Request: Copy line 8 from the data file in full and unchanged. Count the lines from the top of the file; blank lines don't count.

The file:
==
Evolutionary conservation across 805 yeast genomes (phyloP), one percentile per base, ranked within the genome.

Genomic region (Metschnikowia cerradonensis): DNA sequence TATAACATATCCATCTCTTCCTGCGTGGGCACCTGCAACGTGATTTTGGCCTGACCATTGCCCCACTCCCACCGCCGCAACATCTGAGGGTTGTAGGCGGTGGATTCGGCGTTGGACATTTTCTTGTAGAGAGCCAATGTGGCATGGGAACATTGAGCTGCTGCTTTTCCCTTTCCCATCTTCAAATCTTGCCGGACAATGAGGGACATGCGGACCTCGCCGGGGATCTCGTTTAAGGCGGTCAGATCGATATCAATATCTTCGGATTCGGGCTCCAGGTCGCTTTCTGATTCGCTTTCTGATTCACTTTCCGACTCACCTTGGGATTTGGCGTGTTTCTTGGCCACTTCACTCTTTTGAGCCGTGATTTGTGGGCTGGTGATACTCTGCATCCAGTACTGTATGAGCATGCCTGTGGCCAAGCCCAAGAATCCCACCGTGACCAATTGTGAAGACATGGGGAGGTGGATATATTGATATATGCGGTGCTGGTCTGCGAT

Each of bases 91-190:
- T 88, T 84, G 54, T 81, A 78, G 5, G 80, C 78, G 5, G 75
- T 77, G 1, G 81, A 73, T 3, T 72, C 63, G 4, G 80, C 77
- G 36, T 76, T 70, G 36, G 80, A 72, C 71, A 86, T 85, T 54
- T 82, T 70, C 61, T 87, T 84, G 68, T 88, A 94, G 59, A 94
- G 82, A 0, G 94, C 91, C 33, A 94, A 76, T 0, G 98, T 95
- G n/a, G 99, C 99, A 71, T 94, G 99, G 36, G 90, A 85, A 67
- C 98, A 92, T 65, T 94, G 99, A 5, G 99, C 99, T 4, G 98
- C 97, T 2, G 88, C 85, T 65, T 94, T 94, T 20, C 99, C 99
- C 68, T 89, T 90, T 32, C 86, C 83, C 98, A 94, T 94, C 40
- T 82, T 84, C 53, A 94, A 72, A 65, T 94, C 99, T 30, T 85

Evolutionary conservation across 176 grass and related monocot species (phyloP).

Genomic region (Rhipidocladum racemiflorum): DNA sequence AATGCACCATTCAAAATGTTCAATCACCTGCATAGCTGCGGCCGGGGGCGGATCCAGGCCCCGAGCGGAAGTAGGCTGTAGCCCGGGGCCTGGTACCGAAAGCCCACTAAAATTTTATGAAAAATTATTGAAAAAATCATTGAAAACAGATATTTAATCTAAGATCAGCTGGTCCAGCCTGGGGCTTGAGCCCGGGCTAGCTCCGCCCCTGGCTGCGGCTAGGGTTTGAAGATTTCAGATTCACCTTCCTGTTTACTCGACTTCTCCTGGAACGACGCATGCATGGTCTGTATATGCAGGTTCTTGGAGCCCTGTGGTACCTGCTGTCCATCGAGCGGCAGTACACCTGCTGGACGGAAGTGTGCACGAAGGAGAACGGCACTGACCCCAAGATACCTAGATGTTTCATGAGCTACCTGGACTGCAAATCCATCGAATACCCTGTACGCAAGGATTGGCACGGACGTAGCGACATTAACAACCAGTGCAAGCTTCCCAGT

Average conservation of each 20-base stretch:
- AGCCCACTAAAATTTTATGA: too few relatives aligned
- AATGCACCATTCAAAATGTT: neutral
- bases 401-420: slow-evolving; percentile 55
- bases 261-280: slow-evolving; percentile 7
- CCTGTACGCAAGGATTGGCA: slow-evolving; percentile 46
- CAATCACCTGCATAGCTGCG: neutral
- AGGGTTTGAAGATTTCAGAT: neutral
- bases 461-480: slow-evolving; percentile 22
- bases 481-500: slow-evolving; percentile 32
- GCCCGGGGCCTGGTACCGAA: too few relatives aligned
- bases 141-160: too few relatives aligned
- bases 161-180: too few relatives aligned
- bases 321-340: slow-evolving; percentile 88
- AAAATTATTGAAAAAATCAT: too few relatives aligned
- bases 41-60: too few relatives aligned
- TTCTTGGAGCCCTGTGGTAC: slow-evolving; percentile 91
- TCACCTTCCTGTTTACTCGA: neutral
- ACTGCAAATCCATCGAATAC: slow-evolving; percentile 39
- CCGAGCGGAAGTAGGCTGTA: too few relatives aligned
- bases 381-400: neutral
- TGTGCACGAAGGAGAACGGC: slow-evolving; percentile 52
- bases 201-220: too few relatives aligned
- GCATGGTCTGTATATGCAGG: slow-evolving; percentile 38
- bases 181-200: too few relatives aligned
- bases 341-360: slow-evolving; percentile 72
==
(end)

- G 82, A 0, G 94, C 91, C 33, A 94, A 76, T 0, G 98, T 95